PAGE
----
so, how. This clause could give Parliament a greater role by requiring
the Government to bring forward a formal response to Parliament
within a defined timetable, to guarantee Parliament an opportunity
to express its view. It could also provide for the court which
made the declaration of incompatibility to re-open the case to
consider whether the incompatibility has been remedied.
11. Relationship with European Convention on Human
This clause would address the relationship between
the Bill of Rights and Freedoms and the ECHR, making clear that
where rights or freedoms in the Bill correspond to rights in the
ECHR they must be interpreted as having at least the same scope
as the ECHR rights, but that rights or freedoms in the Bill can
be interpreted as providing more extensive protection than corresponding
ECHR rights: in other words, that the ECHR is "a floor not
The clause would also make clear that limitations
on rights or freedoms in the Bill under the general limitation
clause could not be more extensive than limitations which are
permissible under the ECHR.
12. Relationship with other existing rights
This clause would address the relationship between
the Bill of Rights and Freedoms and other existing rights, making
clear that nothing in the Bill denies the existence or restricts
the scope of existing rights or freedoms already recognised by
statute, common law or customary international law.
The purpose of this clause would be to make clear
that certain rights in the Bill of Rights and Freedoms can be
derogated from in situations of emergency, but the clause could
seek to enhance the role of Parliament in the process by requiring
that a state of emergency must first be declared and confirmed
by Parliament before any derogations from rights or freedoms in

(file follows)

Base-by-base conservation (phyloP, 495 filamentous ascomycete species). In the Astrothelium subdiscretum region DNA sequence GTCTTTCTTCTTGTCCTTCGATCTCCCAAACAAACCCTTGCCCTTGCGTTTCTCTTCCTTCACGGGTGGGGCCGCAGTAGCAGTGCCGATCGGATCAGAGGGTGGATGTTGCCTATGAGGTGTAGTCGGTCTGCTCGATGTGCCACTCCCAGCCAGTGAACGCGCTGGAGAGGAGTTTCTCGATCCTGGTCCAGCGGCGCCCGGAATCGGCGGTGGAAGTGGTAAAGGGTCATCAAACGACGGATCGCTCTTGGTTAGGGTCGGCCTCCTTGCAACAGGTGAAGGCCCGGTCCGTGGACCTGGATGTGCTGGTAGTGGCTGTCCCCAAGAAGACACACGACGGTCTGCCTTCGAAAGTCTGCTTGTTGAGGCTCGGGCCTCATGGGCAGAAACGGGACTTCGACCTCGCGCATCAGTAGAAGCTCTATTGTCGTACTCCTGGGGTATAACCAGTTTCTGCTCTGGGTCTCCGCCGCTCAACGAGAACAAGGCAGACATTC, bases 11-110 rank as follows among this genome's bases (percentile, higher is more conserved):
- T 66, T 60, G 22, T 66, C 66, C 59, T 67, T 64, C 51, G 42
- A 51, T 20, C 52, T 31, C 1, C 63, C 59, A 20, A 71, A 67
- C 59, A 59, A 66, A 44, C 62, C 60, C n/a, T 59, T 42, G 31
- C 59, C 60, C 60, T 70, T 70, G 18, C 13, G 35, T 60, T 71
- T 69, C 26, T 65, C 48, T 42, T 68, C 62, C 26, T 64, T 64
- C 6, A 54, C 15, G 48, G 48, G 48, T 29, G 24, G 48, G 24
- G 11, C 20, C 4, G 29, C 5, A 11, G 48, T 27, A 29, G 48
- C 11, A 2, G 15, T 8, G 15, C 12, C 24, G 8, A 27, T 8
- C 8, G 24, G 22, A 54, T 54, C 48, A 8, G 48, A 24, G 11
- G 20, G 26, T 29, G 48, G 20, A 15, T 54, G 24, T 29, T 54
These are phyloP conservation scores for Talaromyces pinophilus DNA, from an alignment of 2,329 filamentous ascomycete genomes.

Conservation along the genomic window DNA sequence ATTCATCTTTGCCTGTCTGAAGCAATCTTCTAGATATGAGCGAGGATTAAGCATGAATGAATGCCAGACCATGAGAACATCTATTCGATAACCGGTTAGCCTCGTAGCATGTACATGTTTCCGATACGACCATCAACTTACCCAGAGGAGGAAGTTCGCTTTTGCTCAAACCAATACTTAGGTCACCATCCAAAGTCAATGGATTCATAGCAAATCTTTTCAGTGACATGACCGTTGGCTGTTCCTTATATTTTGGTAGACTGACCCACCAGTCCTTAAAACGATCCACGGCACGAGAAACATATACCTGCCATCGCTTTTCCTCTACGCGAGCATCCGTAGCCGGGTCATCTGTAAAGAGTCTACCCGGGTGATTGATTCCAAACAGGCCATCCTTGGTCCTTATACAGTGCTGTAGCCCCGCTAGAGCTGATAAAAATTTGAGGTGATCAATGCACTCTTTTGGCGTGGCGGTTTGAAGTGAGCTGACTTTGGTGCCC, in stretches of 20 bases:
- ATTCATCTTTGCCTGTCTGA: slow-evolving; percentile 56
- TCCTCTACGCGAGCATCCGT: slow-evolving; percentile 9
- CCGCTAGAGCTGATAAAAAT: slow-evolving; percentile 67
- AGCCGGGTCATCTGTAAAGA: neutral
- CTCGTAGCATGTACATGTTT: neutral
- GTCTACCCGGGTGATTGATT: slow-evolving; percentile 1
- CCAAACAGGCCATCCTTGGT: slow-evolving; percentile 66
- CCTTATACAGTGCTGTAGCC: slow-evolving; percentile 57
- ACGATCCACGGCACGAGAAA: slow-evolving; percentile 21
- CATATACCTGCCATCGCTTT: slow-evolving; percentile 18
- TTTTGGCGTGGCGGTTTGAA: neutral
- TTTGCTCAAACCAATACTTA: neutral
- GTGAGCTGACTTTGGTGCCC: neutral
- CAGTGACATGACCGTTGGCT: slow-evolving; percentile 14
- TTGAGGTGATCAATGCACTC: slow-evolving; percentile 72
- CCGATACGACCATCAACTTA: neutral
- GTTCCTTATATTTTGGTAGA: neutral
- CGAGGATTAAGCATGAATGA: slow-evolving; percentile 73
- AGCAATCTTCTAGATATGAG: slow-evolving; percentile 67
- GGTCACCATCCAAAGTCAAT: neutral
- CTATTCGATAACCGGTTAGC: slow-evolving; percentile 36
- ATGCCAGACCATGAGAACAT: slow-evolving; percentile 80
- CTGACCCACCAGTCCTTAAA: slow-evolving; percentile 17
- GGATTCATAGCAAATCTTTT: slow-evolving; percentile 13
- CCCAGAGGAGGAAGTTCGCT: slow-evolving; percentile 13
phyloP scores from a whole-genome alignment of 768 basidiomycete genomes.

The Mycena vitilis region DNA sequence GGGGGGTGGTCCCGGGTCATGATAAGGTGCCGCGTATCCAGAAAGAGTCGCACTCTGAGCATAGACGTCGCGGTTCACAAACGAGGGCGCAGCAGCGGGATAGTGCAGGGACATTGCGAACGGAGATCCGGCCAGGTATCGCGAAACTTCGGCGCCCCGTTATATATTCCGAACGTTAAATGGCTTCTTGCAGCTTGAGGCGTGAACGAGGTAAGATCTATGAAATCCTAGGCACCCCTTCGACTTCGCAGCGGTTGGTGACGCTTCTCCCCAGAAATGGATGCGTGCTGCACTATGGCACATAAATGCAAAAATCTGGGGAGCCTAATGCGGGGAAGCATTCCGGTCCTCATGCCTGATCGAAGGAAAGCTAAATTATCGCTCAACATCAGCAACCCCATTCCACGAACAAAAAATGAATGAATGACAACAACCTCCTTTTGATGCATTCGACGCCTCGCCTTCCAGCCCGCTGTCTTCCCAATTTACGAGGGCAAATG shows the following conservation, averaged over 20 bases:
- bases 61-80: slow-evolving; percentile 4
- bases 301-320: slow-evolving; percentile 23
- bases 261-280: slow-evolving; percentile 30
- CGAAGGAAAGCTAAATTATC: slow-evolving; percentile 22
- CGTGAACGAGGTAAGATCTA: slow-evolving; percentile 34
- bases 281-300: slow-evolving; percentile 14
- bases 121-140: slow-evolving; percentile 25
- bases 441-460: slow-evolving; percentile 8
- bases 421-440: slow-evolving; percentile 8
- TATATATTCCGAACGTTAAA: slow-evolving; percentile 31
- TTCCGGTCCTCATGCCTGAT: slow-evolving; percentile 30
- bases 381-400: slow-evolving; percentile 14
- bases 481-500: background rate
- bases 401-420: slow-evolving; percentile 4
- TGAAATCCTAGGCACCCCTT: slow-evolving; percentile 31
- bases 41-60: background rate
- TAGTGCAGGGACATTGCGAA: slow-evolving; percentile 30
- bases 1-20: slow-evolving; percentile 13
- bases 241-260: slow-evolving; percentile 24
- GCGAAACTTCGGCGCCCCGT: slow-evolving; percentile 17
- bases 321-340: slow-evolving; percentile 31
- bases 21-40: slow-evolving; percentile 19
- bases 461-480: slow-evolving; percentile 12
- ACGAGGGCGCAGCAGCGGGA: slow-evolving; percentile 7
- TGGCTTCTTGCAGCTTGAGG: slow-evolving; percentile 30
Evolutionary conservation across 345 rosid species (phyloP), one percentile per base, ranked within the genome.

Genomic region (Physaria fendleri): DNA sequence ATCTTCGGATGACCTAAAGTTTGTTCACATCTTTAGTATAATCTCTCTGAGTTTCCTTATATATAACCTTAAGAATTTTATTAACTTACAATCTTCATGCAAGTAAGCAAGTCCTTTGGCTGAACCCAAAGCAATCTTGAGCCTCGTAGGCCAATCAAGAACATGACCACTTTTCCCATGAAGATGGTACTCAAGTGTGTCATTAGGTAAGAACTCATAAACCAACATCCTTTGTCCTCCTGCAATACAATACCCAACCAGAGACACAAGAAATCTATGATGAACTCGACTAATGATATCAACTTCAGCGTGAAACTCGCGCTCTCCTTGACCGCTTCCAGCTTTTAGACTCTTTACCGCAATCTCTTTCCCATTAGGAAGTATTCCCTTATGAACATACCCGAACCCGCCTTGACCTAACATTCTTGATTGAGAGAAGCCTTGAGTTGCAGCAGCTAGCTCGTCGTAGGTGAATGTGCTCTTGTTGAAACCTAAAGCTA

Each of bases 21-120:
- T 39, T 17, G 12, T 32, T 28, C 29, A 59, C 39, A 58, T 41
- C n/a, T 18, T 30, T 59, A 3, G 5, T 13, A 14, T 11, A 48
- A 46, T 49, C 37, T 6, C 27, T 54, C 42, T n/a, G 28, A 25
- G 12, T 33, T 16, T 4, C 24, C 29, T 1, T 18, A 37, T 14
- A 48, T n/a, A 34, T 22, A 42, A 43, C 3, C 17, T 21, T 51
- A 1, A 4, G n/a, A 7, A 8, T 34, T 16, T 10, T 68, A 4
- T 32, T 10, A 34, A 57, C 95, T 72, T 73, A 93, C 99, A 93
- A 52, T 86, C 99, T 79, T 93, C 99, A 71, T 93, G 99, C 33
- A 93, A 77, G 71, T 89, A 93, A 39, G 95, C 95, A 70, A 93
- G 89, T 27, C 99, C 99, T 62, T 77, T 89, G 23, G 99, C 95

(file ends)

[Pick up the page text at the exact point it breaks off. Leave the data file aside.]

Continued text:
the Bill can be made. It could also enhance Parliament's role
by stipulating a strict time limit on the duration of such a declaration
of a state of emergency and of any emergency legislation.
The clause would prescribe the conditions that have
to be satisfied for a state of emergency to be declared (e.g.
a serious threat to the life of the nation), and the criteria
for any derogation to be valid (e.g. derogation may only be to
the extent strictly required by the emergency and consistent with
14. Responsibility not to abuse rights
This clause would lay down a clear responsibility
on the holders of rights not to abuse those rights by making clear
that nothing in the Bill of Rights and Freedoms implies any right
to do anything aimed at the destruction of any of the rights and
freedoms in the Bill or at their limitation to a greater extent
than is provided for in the Bill. The ECHR contains a similar
provision which has been relied on by the Court of Human Rights
when upholding, for example, convictions for the offence of incitement
to racial hatred.
15. Parliamentary review
This clause provides for an independent review of
the operation of the Bill of Rights and Freedoms after five years,
to be laid before Parliament.
This part of the Bill contains the substantive rights
The rights and freedoms could be divided into five
- Civil and political rights
- Fair process rights
- Economic and social rights
- Democratic rights
- Rights of particular groups